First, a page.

7. Now, the total income of the assessee for the two years under consideration is set out in the statement of the case, and the same is as follows :
'Assessment years1963-64 1964-65Rs. Rs.Income from own business 15,36,081 2,92,572Share of income from jointventure partnership 45,77,299 48,58,506Dividends, interest onsecurities and capital gains 38,992 47,303------------- -------------Total income 61,52,372 51,98,381'------------- -------------
8. It seems to be the obvious position that the assessee's income from dividends, interest on securities and capital gains for the two years under consideration, namely, Rs. 38,992 and Rs. 47,303, will be required to be excluded. This has not been disputed by Shri Dastur. The question however, which is required to be seriously considered is whether the limit prescribed by s. 37(2) is to be calculated on the profits and gains of the wholly-owned business of the assessee-company, namely Rs. 15,36,081 and Rs. 2,92,572, respectively, or whether the share of the income received by the assessee-company from the joint venture partnerships, which income comes to substantial amounts in the two years under consideration, is also to be considered.
9. It is necessary, in our opinion, to set out in the first place the provisions of s. 37 of the I.T. Act, 1961. It reads as under :
'37. General. - (1) Any expenditure (not being expenditure of the nature described in sections 30 to 36 and section 80VV and not being in the nature of capital expenditure or personal expenses of the assessee), laid out or expended wholly and exclusively for the purposes of the business or profession shall be allowed in computing the income chargeable under the head 'Profits and gains of business or profession'.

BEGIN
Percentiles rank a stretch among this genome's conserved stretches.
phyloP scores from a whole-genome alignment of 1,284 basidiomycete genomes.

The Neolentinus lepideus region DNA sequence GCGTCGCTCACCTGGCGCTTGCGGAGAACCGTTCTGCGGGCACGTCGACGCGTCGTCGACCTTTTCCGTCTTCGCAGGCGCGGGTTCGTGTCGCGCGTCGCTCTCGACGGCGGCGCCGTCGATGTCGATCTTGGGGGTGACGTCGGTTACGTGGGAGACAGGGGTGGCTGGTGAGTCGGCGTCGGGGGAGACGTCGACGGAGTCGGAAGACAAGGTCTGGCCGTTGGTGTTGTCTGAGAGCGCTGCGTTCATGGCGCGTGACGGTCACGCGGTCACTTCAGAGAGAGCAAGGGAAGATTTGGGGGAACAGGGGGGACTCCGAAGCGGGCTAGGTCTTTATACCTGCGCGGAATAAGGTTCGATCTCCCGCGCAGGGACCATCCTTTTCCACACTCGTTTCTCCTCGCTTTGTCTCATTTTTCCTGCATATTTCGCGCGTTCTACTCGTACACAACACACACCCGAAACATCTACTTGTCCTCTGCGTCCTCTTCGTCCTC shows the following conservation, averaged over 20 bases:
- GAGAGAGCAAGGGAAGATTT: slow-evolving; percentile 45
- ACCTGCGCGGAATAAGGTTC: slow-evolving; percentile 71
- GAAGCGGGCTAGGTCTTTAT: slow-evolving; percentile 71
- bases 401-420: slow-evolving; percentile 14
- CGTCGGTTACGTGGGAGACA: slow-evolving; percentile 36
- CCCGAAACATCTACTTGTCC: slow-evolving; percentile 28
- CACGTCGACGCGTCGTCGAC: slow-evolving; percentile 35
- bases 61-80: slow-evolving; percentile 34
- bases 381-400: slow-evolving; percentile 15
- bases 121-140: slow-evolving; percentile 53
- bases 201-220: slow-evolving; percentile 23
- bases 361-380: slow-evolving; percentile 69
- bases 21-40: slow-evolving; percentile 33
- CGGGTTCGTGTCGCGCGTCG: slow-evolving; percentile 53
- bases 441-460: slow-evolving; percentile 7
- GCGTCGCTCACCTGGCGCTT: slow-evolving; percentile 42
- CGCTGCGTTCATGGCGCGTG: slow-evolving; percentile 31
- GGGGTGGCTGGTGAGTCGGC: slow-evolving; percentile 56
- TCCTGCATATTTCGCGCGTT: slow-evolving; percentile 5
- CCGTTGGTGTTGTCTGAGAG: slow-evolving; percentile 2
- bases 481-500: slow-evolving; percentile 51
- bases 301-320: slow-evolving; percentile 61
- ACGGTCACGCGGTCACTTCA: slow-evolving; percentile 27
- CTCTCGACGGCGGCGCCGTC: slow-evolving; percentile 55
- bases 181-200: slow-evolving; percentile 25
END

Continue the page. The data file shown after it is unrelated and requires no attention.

(2) Notwithstanding anything contained in sub-section (1) no expenditure in the nature of entertainment expenditure shall be allowed in the case of a company, which exceeds the aggregate amount computed as hereunder : (i) on the first Rs. 10,00,000 of the profits at the rate of 1%orand gains of the business (computed before Rs. 5,000, whichevermaking any allowance under section 33 or sec- is higher;tion 33A or in respect of entertainmentexpenditure)(ii) on the next Rs. 40,00,000 of the profits at the rate of1/2%;and gains of the business (computed in themanner aforesaid)(iii) on the next Rs. 1,20,00,000 of the pro- at the rate of 1/4%;fits and gains of the business (computed inthe manner aforesaid)(iv) on the balance of the profits and gains Nil.'of the business (computed in the manner afore-said)
10. The short question is whether the Tribunal is right in its view that profits and gains of the business must necessarily mean the profits and gains of a business wholly owned by the assessee and exclude necessarily the income of the assessee from joint venture partnerships.
11. Before considering this question it may be pointed out that we are proceeding to answer the question referred to us on the footing that there is no dispute that the entertainment expenses were incurred wholly and exclusively for the purposes of the business of the assessee-company. This has been made clear by the AAC in his order dealing with the disallowance of the entertainment expenditure. Thus, the ITO seems to have conceded and hence accepted that these were expenses covered by s. 37(1) of the I.T. Act, 1961. We are thus left in this reference with the limited question of considering how the limit of entertainment expenditure prescribed by s. 37(2) is to be calculated in the instant case.